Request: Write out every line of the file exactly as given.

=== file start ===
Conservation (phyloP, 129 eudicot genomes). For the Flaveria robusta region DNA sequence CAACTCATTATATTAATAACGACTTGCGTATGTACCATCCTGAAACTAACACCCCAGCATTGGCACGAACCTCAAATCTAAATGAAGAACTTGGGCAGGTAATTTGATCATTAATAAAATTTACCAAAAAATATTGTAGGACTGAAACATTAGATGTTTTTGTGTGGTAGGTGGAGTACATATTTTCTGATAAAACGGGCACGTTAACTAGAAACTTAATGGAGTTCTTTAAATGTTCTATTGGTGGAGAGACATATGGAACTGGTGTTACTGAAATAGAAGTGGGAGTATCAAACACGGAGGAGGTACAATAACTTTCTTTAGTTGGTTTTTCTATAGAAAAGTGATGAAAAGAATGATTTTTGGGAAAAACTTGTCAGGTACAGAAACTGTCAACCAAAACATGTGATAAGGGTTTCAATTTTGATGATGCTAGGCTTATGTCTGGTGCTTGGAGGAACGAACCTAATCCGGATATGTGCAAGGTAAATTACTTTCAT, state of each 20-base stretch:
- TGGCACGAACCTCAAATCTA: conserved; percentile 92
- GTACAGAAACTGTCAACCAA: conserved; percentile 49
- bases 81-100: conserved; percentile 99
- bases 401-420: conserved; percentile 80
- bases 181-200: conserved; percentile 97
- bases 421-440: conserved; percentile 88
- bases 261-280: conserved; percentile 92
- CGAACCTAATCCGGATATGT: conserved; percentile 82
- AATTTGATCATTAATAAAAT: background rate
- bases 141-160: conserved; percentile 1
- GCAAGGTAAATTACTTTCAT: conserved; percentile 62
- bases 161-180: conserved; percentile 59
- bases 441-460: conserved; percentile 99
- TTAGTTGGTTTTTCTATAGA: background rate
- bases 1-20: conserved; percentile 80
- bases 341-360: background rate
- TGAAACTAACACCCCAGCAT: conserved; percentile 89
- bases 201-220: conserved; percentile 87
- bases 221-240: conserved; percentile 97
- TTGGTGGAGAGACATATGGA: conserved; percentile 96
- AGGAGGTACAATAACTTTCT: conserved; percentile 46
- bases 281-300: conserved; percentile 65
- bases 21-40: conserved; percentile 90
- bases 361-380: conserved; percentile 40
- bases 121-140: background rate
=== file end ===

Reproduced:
Conservation (phyloP, 129 eudicot genomes). For the Flaveria robusta region DNA sequence CAACTCATTATATTAATAACGACTTGCGTATGTACCATCCTGAAACTAACACCCCAGCATTGGCACGAACCTCAAATCTAAATGAAGAACTTGGGCAGGTAATTTGATCATTAATAAAATTTACCAAAAAATATTGTAGGACTGAAACATTAGATGTTTTTGTGTGGTAGGTGGAGTACATATTTTCTGATAAAACGGGCACGTTAACTAGAAACTTAATGGAGTTCTTTAAATGTTCTATTGGTGGAGAGACATATGGAACTGGTGTTACTGAAATAGAAGTGGGAGTATCAAACACGGAGGAGGTACAATAACTTTCTTTAGTTGGTTTTTCTATAGAAAAGTGATGAAAAGAATGATTTTTGGGAAAAACTTGTCAGGTACAGAAACTGTCAACCAAAACATGTGATAAGGGTTTCAATTTTGATGATGCTAGGCTTATGTCTGGTGCTTGGAGGAACGAACCTAATCCGGATATGTGCAAGGTAAATTACTTTCAT, state of each 20-base stretch:
- TGGCACGAACCTCAAATCTA: conserved; percentile 92
- GTACAGAAACTGTCAACCAA: conserved; percentile 49
- bases 81-100: conserved; percentile 99
- bases 401-420: conserved; percentile 80
- bases 181-200: conserved; percentile 97
- bases 421-440: conserved; percentile 88
- bases 261-280: conserved; percentile 92
- CGAACCTAATCCGGATATGT: conserved; percentile 82
- AATTTGATCATTAATAAAAT: background rate
- bases 141-160: conserved; percentile 1
- GCAAGGTAAATTACTTTCAT: conserved; percentile 62
- bases 161-180: conserved; percentile 59
- bases 441-460: conserved; percentile 99
- TTAGTTGGTTTTTCTATAGA: background rate
- bases 1-20: conserved; percentile 80
- bases 341-360: background rate
- TGAAACTAACACCCCAGCAT: conserved; percentile 89
- bases 201-220: conserved; percentile 87
- bases 221-240: conserved; percentile 97
- TTGGTGGAGAGACATATGGA: conserved; percentile 96
- AGGAGGTACAATAACTTTCT: conserved; percentile 46
- bases 281-300: conserved; percentile 65
- bases 21-40: conserved; percentile 90
- bases 361-380: conserved; percentile 40
- bases 121-140: background rate